Exclusion criteria were prior grade 4 or 5 chronic kidney disease or AKI resulting from causes other than acute tubular necrosis (thrombotic, interstitial, glomerular or obstructive). Patients were randomised to the early haemodialysis group, in which treatment was initiated within 8h after randomisation or to the delayed group, with initiation of dialysis within 12h after progression to KDIGO stage 3 or when one of the absolute criteria for initiation of dialysis occurred (elevated urea, hyperkalaemia, hypermagnesaemia, diuresis <200mL/12h or anuria, or diuretic-resistant oedema). Patients were predominantly surgical, 47% having a history of heart surgery and a high percentage on mechanical ventilation and requiring vasoactive drugs. All were treated by continuous dialysis techniques using the same protocol to ensure uniformity in treatment.

A total of 231 patients were randomised, 112 patients to the early group and 119 patients to the delayed group; all those in the early group received dialysis, compared to only 89% (n=108) in the delayed group. The mean time from meeting all inclusion criteria to the initiation of dialysis was 6h in the early group and 25.5h in the delayed group. At the time of randomisation, there were no differences between the two groups in terms of renal function. Mortality at 90 days was lower in the early group (44/112) than in the delayed group (65/119), HR 0.66 (CI 0.045–0.97, p=0.03). The early dialysis group was found to have greater renal recovery at 90 days, reduced mechanical ventilation time, and decreased hospital admission time, compared to the delayed initiation group.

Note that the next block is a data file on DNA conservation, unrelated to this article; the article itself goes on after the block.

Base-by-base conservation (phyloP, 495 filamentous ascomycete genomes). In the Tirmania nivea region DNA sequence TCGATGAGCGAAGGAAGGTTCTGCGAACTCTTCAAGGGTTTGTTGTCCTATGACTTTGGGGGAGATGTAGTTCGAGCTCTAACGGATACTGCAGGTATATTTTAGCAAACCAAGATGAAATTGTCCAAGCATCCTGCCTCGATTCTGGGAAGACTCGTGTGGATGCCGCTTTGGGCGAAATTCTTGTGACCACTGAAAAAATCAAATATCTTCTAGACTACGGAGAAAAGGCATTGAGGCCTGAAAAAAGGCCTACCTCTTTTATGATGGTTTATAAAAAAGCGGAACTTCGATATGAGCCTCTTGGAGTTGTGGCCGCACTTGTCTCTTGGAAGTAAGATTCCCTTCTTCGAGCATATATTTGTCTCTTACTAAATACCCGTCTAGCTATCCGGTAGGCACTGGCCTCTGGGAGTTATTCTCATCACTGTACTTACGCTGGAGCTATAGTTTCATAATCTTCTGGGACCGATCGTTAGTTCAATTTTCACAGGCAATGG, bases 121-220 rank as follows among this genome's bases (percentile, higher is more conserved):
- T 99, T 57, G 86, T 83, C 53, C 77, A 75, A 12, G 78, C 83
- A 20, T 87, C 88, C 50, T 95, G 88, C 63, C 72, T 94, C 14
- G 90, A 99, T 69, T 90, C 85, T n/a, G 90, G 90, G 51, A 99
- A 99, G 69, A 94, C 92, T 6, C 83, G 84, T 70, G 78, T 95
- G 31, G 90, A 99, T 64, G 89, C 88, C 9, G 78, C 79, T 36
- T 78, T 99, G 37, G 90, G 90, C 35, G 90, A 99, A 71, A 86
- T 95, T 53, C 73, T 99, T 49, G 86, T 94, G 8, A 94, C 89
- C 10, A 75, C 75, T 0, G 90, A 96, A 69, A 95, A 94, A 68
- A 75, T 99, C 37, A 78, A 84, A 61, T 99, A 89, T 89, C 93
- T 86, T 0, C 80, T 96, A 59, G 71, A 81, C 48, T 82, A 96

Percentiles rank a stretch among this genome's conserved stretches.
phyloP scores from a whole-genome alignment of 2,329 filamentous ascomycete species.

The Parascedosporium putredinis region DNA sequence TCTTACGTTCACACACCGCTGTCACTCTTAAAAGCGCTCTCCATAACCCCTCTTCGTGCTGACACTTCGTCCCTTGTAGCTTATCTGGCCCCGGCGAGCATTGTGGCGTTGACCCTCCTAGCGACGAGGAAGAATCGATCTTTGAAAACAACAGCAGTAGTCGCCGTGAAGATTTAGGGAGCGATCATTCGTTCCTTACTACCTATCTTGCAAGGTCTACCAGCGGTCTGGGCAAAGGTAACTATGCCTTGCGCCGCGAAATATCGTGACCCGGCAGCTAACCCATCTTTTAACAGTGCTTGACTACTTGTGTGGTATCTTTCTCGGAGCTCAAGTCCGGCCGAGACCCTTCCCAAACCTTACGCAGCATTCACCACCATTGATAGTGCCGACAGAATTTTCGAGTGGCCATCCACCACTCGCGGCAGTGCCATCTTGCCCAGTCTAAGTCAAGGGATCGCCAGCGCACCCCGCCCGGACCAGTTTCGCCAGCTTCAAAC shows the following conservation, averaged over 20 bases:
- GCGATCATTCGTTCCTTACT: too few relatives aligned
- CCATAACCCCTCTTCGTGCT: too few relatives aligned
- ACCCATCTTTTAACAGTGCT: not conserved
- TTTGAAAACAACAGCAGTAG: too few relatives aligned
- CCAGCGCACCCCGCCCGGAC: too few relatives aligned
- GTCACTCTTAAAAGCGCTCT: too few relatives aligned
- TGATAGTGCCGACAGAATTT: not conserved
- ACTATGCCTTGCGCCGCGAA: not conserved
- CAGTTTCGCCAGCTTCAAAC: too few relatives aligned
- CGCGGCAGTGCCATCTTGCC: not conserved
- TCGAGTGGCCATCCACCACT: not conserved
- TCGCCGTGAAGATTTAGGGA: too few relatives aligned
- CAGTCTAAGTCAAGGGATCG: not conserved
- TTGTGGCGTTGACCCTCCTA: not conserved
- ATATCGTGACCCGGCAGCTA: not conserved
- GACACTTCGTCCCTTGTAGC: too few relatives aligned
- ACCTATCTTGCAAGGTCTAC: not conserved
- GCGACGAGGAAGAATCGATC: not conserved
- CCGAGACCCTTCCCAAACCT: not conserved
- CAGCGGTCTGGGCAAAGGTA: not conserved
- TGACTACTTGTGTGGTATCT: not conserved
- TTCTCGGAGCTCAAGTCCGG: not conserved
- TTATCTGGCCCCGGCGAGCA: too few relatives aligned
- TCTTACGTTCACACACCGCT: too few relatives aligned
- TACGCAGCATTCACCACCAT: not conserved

Contradictory results

When analysing the contradictory results between the two studies, it is essential to analyse the differences carefully (Table 1). In addition to the obvious differences in the number of patients included and the number of participating centres in each study, there is a major difference in the type of patients in each study: AKIKI included serious ill patients due to medical causes, predominantly septic patients, although with a lower incidence of multiple organ failure (SOFA11) than in the ELAIN cohort; ELAIN included surgical patients with a higher incidence of multiple organ failure (SOFA16) and greater severity as measured by the APACHE scale (∼30). There are also differences in the indication for dialysis: in the AKIKI study, it is indicated “early” in KDIGO stage 3, whereas in ELAIN, it is indicated “very early” in KDIGO stage 2. There are also subtle differences between the delayed indication groups in the two studies: the ELAIN study consists of KDIGO stage 3 patients (85%) or patients with certain metabolic abnormalities (15%), meaning that in practice, the ELAIN delayed indication group is practically the same as the early indication group in the AKIKI study. The dialysis groups should therefore be renamed as follows: in ELAIN “very early indication” versus “early indication”; and in AKIKI “early indication” versus “conventional indication”. Moreover, we are unable to explain why a short delay in the initiation of therapy in the ELAIN study could result in a significant decrease in both the duration of therapy and the number of hospital admission days. There are also differences regarding the type and dose of dialysis: in the AKIKI study, the individual doctors decided, and exact modalities and dosages were not detailed in the published text. In the ELAIN study, both modality and dose were defined (continuous veno-venous haemodiafiltration, 30mL/kg/h with 100% predilution) but, unlike the AKIKI study, the criteria for maintaining or withdrawing therapy are not specified.